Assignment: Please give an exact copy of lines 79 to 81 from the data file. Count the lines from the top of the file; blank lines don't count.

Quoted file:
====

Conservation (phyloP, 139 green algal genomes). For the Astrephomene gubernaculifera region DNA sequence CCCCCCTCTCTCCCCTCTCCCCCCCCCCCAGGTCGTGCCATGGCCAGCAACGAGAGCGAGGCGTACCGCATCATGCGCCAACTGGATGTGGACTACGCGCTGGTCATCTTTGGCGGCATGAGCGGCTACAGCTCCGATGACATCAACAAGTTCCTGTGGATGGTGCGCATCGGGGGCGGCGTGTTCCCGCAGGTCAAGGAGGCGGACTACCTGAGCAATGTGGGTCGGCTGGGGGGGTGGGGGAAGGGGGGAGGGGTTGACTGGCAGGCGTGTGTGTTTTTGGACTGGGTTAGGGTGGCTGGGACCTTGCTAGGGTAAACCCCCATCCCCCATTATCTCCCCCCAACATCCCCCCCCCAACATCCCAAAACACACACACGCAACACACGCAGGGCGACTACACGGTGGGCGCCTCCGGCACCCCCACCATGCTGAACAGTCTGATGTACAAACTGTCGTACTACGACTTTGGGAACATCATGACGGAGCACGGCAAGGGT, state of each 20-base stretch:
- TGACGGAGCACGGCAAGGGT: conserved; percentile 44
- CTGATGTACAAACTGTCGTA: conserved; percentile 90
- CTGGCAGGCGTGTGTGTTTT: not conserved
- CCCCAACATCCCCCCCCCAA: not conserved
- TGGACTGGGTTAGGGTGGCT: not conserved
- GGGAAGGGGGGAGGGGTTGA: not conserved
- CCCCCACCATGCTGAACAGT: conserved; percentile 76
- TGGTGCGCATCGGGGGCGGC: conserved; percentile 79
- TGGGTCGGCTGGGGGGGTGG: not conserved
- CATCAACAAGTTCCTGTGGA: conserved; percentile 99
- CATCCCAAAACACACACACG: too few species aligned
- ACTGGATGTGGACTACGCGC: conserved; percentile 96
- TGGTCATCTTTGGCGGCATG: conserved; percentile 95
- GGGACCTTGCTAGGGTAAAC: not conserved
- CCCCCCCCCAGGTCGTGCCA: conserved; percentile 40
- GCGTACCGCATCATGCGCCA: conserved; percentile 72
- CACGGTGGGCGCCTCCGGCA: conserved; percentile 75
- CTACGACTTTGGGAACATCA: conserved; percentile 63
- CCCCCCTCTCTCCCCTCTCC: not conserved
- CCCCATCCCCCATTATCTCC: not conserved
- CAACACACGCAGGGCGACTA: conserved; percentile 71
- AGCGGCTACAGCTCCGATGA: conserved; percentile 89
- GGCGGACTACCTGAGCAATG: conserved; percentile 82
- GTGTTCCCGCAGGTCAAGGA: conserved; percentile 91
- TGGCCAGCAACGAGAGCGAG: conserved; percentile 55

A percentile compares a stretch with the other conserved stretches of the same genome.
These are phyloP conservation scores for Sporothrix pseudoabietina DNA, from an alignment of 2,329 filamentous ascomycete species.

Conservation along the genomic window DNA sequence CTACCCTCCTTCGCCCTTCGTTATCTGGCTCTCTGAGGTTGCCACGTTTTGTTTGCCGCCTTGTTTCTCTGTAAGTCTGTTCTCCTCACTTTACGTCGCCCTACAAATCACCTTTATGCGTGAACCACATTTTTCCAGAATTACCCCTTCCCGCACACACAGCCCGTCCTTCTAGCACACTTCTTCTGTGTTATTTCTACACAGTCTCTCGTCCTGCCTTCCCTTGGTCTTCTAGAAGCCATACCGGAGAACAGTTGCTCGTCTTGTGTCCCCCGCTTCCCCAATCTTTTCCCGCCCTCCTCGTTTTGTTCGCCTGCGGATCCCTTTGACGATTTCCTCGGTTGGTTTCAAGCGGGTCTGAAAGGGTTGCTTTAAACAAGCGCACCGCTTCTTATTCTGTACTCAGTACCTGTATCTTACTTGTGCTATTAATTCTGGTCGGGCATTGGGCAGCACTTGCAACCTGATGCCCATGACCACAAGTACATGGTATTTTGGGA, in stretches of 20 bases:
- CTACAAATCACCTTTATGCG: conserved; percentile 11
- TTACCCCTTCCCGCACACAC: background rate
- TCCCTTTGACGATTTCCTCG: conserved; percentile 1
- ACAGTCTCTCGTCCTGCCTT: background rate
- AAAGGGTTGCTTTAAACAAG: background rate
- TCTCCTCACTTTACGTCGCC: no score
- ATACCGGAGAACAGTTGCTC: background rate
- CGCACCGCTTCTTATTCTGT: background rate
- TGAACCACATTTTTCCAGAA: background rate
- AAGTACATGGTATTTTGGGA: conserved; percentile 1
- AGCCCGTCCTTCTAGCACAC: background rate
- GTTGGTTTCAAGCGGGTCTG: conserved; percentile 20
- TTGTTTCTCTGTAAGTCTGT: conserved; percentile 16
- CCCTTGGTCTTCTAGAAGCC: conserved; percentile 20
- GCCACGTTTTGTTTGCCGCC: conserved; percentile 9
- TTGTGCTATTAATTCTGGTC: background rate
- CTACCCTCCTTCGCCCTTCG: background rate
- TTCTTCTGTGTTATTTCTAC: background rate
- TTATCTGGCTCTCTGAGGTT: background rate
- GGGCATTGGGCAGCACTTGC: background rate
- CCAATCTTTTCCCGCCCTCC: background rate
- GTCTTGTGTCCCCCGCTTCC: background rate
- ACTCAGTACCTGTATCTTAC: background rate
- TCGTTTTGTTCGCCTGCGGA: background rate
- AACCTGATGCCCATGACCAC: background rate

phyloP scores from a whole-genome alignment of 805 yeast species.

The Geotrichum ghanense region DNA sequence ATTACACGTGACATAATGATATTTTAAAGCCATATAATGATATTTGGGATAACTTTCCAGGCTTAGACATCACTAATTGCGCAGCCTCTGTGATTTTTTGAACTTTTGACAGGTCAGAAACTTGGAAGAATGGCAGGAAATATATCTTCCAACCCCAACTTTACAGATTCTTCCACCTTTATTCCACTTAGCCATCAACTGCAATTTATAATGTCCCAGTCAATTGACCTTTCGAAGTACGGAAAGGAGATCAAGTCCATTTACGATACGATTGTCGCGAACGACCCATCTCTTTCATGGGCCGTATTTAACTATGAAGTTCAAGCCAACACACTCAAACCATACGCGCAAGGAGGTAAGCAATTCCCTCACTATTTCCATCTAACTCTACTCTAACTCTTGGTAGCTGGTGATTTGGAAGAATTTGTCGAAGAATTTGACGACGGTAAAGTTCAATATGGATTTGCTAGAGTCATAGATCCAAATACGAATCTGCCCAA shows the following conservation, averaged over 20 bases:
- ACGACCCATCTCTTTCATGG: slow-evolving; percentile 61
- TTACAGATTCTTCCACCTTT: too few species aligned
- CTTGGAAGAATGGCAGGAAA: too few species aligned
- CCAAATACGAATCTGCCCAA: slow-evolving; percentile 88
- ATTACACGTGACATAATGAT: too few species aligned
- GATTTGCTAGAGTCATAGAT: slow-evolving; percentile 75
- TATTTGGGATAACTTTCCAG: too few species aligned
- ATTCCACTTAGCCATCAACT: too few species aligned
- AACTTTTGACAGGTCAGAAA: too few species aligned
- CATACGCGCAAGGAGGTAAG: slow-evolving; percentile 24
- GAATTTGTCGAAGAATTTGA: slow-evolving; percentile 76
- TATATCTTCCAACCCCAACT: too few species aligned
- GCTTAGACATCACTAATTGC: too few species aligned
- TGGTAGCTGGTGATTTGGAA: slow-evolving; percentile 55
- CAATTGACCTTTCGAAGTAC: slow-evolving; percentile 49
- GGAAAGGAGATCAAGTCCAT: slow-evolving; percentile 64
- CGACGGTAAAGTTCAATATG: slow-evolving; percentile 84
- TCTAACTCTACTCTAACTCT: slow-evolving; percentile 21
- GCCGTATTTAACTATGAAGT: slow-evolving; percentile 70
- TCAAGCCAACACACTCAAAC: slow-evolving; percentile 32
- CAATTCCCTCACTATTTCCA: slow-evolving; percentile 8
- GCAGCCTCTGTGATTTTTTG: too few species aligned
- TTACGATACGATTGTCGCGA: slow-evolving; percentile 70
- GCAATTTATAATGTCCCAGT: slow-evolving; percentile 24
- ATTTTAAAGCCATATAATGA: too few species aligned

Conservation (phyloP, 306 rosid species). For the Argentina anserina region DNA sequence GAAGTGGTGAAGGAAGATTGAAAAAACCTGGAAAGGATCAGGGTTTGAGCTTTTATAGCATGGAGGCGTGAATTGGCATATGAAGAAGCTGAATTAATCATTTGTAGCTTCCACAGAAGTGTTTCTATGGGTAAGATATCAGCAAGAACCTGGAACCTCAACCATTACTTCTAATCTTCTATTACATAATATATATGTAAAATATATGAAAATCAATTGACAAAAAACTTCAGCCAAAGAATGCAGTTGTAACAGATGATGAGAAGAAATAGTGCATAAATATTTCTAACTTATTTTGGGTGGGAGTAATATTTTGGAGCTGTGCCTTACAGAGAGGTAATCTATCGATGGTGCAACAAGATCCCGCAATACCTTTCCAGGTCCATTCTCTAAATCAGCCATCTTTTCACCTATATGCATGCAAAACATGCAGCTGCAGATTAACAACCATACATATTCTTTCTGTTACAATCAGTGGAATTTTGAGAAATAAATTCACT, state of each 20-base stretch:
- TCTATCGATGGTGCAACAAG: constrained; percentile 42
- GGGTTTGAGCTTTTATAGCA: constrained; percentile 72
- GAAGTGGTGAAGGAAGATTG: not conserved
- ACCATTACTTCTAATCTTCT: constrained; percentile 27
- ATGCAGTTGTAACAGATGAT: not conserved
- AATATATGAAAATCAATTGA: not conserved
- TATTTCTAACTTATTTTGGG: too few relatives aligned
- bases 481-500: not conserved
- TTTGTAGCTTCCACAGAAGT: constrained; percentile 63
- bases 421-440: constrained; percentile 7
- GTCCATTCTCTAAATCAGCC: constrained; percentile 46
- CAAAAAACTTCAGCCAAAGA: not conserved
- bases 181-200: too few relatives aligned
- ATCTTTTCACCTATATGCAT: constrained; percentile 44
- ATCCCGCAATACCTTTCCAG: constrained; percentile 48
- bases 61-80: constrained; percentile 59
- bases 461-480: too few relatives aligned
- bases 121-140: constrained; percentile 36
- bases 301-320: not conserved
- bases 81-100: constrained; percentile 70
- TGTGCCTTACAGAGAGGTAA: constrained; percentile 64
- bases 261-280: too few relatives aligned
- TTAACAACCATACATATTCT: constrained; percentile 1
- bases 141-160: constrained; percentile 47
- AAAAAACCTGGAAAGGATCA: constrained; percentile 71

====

- TTACGATACGATTGTCGCGA: slow-evolving; percentile 70
- GCAATTTATAATGTCCCAGT: slow-evolving; percentile 24
- ATTTTAAAGCCATATAATGA: too few species aligned